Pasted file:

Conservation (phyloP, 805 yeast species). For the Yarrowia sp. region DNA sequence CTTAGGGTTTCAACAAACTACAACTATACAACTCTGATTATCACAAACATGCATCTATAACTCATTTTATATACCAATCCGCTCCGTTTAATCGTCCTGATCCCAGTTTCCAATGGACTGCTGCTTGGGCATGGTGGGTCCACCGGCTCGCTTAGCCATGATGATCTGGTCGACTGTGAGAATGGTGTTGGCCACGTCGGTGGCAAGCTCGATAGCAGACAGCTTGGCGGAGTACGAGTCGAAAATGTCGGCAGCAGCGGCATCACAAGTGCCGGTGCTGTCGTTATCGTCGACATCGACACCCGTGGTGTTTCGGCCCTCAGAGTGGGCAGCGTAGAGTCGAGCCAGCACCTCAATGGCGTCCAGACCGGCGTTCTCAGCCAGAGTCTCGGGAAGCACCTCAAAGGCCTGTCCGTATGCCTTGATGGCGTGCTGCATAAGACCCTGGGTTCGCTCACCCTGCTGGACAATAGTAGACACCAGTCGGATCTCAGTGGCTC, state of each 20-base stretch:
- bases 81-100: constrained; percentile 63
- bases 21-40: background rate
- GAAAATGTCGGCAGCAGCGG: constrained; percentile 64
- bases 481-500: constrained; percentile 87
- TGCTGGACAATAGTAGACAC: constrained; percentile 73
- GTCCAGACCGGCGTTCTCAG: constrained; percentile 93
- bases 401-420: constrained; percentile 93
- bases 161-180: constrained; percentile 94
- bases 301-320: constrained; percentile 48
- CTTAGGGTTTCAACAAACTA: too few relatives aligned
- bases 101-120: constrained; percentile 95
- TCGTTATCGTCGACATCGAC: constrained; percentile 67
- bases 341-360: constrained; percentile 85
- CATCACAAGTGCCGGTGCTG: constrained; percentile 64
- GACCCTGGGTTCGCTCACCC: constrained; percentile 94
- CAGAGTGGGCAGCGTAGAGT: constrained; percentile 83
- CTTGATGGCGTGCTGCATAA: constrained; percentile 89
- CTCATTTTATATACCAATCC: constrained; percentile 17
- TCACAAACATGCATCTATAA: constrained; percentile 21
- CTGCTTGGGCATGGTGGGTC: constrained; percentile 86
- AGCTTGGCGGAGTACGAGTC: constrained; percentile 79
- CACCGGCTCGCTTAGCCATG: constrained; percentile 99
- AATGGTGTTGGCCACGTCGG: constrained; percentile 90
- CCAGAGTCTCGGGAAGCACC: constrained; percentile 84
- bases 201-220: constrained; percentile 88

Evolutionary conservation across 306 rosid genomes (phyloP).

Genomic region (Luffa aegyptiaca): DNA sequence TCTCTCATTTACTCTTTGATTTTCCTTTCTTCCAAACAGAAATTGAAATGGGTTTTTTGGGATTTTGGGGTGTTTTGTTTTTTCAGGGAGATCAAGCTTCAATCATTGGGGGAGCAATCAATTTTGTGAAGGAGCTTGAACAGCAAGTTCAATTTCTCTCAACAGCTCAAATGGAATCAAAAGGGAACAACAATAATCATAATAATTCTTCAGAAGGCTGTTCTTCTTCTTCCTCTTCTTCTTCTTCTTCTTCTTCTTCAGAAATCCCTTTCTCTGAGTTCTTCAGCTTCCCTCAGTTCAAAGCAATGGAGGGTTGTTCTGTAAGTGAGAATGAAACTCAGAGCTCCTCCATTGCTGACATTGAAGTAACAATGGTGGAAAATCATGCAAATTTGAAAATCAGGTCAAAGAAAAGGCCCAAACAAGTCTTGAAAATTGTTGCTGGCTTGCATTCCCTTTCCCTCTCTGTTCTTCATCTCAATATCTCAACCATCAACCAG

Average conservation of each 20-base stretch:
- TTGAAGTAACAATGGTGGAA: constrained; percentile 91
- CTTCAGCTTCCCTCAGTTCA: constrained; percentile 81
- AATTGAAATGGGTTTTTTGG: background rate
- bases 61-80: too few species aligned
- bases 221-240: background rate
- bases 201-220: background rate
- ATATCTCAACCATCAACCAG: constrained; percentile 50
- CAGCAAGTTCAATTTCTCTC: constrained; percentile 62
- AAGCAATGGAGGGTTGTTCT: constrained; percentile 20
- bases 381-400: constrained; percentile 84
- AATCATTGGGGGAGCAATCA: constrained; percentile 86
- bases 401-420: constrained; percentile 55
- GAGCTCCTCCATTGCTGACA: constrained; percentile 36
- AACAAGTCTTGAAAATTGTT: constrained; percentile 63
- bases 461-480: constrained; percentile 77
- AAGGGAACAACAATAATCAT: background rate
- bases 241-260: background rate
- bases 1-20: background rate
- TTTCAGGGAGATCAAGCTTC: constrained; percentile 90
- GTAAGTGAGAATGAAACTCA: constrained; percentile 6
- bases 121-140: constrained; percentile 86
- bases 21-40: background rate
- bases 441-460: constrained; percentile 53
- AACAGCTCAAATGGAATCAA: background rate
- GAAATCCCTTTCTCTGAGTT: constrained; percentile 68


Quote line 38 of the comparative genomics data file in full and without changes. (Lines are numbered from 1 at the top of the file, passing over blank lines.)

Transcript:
- AAGCAATGGAGGGTTGTTCT: constrained; percentile 20